|In Wednesday’s feature, potter Ann Selberg stressed the importance of having glazes mixed to a consistent thickness especially when making incised ware. The purchase of a hydrometer made all the difference in the world for her. In this week’s Tip of the Week, potter Mea Rhee of Silver Spring, Maryland, tells us how to make a homemade, low-tech hydrometer for the clay studio. Whether you go high-tech or low-tech, a hydrometer can help you achieve consistent results when glazing! – Jennifer Harnetty, editor.|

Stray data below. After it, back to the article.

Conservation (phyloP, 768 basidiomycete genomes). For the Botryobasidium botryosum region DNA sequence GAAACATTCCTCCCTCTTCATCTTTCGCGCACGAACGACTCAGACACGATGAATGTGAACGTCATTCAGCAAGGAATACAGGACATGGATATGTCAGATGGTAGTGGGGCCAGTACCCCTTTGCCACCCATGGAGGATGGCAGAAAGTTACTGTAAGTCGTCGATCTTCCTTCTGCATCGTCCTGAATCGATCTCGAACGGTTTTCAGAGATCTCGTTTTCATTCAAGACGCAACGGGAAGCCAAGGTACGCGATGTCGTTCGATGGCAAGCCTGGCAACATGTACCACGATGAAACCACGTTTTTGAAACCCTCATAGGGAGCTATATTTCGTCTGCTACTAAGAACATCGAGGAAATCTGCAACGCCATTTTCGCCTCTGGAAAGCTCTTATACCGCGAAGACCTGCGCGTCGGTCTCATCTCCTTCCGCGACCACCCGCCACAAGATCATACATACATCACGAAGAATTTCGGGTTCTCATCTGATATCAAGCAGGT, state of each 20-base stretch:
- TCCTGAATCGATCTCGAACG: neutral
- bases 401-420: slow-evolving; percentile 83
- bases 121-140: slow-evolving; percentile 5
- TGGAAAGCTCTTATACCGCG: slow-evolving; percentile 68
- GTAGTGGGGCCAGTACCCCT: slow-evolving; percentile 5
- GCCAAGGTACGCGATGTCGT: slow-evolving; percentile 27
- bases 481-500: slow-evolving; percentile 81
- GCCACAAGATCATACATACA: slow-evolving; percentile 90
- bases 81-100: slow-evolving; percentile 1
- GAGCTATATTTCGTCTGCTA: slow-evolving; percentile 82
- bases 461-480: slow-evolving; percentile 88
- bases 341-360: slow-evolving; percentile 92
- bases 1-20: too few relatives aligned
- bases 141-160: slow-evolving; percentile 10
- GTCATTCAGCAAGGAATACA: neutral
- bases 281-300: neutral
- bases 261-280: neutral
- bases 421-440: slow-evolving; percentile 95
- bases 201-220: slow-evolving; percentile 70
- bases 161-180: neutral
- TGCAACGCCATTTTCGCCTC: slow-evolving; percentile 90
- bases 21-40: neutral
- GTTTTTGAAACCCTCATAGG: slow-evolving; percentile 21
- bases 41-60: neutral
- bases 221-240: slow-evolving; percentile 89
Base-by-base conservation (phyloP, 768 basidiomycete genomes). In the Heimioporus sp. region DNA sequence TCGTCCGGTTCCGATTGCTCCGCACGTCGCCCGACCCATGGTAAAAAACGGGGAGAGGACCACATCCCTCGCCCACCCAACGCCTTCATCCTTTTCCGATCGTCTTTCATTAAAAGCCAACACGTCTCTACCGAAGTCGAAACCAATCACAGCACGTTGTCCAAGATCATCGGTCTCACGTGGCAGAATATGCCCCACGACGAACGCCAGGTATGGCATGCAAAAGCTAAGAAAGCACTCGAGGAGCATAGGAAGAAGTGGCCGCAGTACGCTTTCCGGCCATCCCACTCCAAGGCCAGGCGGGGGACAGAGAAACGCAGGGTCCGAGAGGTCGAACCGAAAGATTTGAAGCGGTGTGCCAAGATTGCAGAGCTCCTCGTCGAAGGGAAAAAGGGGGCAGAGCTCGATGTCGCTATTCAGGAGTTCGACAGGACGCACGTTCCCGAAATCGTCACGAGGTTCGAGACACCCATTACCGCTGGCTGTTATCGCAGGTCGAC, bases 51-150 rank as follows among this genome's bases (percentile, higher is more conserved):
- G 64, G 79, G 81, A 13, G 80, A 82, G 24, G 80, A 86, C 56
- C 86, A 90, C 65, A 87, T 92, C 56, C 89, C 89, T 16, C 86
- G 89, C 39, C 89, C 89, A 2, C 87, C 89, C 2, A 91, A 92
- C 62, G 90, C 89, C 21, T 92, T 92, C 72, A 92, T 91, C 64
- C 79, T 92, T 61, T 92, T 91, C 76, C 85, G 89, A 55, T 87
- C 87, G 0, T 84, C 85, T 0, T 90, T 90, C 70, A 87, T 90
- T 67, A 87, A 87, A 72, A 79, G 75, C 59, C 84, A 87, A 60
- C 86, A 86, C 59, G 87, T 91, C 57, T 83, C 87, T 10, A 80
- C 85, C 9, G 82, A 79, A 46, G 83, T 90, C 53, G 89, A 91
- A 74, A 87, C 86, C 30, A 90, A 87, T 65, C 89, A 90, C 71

|You can make an inexpensive hydrometer out of a narrow plastic bottle, which can be found in the travel section of a drugstore. Start with the tallest, skinniest bottle you can find. Fill the bottom with about 150 grams of nails. Close the bottle and carefully float it into a well-stirred bucket of glaze. Add or subtract nails until the bottle floats upright, about three-quarters submerged.
|Now, when you have a batch of glaze at a consistency you like, carefully float the bottle into the glaze, and mark precisely the depth to which it sinks. You can then use this mark to check or repeat the glaze’s consistency whenever you like.|
Is your glaze palette a little tired? Maybe it is time to try some new glaze recipes! If you haven’t already, download your free copy of 33 Tried and True Glaze Recipes today!